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Pallone Statement at Full Committee Markup of Opioid, Pipeline Safety and Communications Bills

Apr 26, 2016
Press Release

Energy and Commerce Ranking Member Frank Pallone, Jr. (D-NJ) today gave the following opening statement at a Full Committee Markup of 22 bills.

Thank you Chairman for calling today’s markup.  While I cannot support every single bill being considered, I am grateful for all the hard work of our staffs for the many bipartisan bills that will be marked up over the next two days.
In particular, I am proud that part of our agenda today are 12 bills that aim to address the alarmingly growing trend of opioid addiction.  We all know too well the devastation this crisis is creating in our communities.  The bills, which are all bipartisan and include the work of our Committee members and others, address an array of policies that focus on the continuum of care – prevention, treatment and recovery.
While these are important steps, Congressional Republicans continue to reject calls to provide resources proportionate to the severity of this crisis.  Congress must dedicate additional resources to address opioid abuse.
We also have nine telecommunications bills slated for this markup.  I am grateful to Chairman Upton and Chairman Walden for including a number of Democratic bills among this group.  These are good bills and should garner bipartisan support.
One of those bills is my own Securing Access to Networks in Disasters—or SANDy—Act.  This bill seeks to ensure that consumers have access to essential communications networks when we need them most in an emergency.  I am happy to report that the wireless industry has heard my concerns.  They have been working closely with my office and the FCC to reach an agreement that will address many of the elements included in my bill.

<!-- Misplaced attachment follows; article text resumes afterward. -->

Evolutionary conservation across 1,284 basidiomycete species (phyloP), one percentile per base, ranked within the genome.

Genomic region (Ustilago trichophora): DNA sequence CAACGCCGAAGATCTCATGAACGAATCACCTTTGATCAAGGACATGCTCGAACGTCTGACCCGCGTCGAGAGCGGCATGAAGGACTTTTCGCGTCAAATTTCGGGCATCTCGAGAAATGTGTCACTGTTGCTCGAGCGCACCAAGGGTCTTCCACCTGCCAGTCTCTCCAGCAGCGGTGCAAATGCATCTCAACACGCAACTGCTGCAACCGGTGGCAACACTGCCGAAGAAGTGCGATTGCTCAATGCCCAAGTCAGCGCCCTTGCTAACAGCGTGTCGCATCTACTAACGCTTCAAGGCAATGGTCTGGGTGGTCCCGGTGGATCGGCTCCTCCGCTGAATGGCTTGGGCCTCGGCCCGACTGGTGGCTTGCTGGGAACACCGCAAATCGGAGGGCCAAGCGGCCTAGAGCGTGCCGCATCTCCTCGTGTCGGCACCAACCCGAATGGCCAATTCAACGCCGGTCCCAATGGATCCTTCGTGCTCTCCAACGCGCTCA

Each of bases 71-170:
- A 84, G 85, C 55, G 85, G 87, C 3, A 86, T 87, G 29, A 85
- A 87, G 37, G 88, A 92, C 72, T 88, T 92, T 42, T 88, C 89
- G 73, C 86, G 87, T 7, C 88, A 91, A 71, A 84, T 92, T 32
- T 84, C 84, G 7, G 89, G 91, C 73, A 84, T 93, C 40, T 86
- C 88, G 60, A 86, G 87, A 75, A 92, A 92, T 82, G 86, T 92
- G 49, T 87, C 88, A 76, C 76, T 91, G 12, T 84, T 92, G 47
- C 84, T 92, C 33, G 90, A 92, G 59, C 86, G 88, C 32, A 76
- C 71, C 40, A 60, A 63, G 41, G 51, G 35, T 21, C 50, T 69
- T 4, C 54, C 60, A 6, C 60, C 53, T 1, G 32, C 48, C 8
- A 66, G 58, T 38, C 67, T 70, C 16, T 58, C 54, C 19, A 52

I hope to finalize that deal and announce details before the bill comes up for a vote.
I am also happy that the Republicans decided not to markup their harmful Lifeline bill.  That bill would rip phones out of the hands of millions of Americans who need the most help.
However, I am disappointed that they pulled a last minute switch for three other FCC process bills.  I do not understand why the Republicans need to make a mockery of our own procedures every time they want to talk about the FCC’s process.  While Democrats will do our best to improve these bills, these types of partisan tactics make it appear that the Republicans are not serious about legislating on these important FCC-related issues.
With regard to pipeline safety, I want to thank the Chairman for working with me and our Members to improve the legislation reported by the Subcommittee.  The vast network of energy pipelines in this country are essentially “out of sight, out of mind” for most Americans.  But when something goes wrong, these facilities can make themselves known in devastating and sometimes deadly ways.
While the proposal before us is not the bill that either of us would write left to our own devices, it does represent a reasonable, balanced compromise that addresses, at least in some form, a number of the concerns raised by Democrats during the Energy and Power Subcommittee’s markup.  It is certainly superior to the legislation passed by the Senate and I hope my colleagues on both sides of the aisle will join me in supporting its passage today.
Thank you.  I yield back the remainder of my time.